Holly Pivec at BIOLA University, home of my Alma Mater, Talbot, has another good read in the summer 2006 issue of biola connections.In his book A Generous Orthodoxy (Zondervan), Brian McLaren makes a piercing assessment of evangelicals. He says they have focused on having all the right doctrinal beliefs, but they lead lives that, often, don't match those beliefs.This observation didn't originate with Brian McLaren, so I'm hesitant to give him credit for anything more than being in the right time at the right place. [see later reference to George Barna's Think Like Jesus.]
He sums up their mindset like this: "[O]ne could at least be proud of getting an 'A' in orthodoxy even when one earned a 'D' in orthopraxy [the application of doctrine to one's life]."
Many Christians think McLaren is on to something.
Dr. Gregg Ten Elshof, chair of Biola's undergraduate philosophy department, says many "Christians" affirm doctrines "they don't really believe."
Ten Elsof is further quoted by Pivec ..."It's not that they disbelieve what they affirm," Ten Elshof said. "It's just that they have no real belief either way. What they affirm has nothing to do with the way they live."Pivec makes a valid point when she writes ...Many evangelicals have expressed a similar sentiment that relationships are more important than doctrine. As the popular catch phrases go: "Christianity isn't about head knowledge but heart knowledge" and "it's not a religion but a relationship."My own take is that we are observing the visible tension between James' faith versus works tug-o-war and this is a direct manifestation of our apostate times. The plethora of new theologies, programs, and philosophies in the church is just a reminder that man constantly wants to improve on what God has done and what God has said.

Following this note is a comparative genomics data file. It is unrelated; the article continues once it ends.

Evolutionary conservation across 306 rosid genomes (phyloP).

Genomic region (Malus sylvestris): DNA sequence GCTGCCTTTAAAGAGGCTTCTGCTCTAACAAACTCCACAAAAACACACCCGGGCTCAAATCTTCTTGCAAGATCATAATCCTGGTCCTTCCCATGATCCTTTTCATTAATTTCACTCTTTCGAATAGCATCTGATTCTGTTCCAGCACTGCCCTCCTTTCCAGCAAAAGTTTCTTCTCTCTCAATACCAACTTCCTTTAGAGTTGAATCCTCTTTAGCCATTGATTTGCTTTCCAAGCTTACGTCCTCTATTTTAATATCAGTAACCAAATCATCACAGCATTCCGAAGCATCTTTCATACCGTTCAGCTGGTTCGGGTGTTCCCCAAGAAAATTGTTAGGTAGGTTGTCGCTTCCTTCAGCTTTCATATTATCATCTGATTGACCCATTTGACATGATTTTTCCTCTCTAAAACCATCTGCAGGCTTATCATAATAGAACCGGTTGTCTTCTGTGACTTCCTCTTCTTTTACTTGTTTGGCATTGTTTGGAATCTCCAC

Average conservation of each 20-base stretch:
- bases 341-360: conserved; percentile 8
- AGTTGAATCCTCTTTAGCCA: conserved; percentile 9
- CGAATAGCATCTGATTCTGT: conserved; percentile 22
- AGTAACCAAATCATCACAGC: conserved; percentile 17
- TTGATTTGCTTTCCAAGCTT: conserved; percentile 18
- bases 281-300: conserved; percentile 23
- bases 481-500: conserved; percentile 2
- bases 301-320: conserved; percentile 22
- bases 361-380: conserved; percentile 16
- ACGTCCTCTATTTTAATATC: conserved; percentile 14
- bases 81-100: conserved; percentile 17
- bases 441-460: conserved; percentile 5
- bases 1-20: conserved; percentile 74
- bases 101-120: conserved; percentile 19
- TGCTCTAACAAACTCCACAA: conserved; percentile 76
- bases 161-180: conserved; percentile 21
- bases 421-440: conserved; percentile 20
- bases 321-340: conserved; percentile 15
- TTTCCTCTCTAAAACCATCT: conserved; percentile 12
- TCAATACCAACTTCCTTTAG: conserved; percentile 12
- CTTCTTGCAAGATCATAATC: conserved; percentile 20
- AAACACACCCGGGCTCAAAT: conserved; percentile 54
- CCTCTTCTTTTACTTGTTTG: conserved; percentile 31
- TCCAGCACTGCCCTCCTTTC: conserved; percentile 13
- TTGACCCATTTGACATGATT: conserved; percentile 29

Let me know what you think about all of this?